For the Warli tribe of the hilly tracts of Jawahar taluka in Palghar district, Maharashtra, the mahua tree (colloquially, moha cha zaad) has spiritual significance as well as practical use.
The Warlis eat the moha flower, barter it for grain, extract its oil, sell it for cash and brew moha daru (alcohol) from it. The colourless spirit is an integral part of the Warlis’ lives and indispensable to their rituals and social gatherings. It was once vital to the rural economy of the region. But various rules and sanctions on moha’s production imposed during the British rule in India, and followed by post-Independence governments, criminalised its production, sale and consumption by the locals. So far-reaching are the implications that now all their interactions with moha happens in secrecy.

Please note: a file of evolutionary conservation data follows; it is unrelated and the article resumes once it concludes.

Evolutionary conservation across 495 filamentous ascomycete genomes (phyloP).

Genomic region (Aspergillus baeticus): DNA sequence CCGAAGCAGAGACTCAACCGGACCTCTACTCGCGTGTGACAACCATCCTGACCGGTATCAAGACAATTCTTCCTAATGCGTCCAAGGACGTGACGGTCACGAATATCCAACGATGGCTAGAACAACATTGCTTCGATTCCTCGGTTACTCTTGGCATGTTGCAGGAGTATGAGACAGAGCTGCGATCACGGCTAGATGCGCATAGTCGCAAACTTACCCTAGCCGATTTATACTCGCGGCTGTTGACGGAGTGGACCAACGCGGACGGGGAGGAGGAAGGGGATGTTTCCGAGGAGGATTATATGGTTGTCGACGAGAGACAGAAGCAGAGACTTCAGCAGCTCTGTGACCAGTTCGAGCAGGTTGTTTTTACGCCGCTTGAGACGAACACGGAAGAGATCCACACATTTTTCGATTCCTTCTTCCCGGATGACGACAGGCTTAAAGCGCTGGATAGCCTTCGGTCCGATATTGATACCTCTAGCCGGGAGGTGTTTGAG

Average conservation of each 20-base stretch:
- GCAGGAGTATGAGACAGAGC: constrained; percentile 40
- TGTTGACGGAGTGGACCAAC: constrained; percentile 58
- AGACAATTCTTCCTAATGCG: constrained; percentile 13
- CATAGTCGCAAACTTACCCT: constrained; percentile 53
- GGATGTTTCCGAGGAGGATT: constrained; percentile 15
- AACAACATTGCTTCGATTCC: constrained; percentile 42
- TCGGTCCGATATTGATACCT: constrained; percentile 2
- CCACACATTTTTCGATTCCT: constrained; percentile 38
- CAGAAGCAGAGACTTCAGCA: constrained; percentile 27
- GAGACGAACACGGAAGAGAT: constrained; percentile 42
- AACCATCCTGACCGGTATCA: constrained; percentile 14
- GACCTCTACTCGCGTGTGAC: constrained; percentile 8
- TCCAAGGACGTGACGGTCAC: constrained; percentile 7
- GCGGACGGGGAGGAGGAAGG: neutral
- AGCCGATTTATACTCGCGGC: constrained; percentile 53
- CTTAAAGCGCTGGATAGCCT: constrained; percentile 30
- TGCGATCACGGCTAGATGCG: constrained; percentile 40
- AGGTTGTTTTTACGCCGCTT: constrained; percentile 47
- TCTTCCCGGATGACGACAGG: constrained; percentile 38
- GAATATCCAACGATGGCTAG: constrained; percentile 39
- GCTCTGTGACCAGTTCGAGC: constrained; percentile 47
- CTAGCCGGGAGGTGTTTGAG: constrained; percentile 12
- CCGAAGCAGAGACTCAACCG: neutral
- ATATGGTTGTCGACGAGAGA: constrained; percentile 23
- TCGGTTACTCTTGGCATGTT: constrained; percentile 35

This photoessay illustrates the ecological, religious and cultural context in which moha daru is brewed and sheds light on its production process.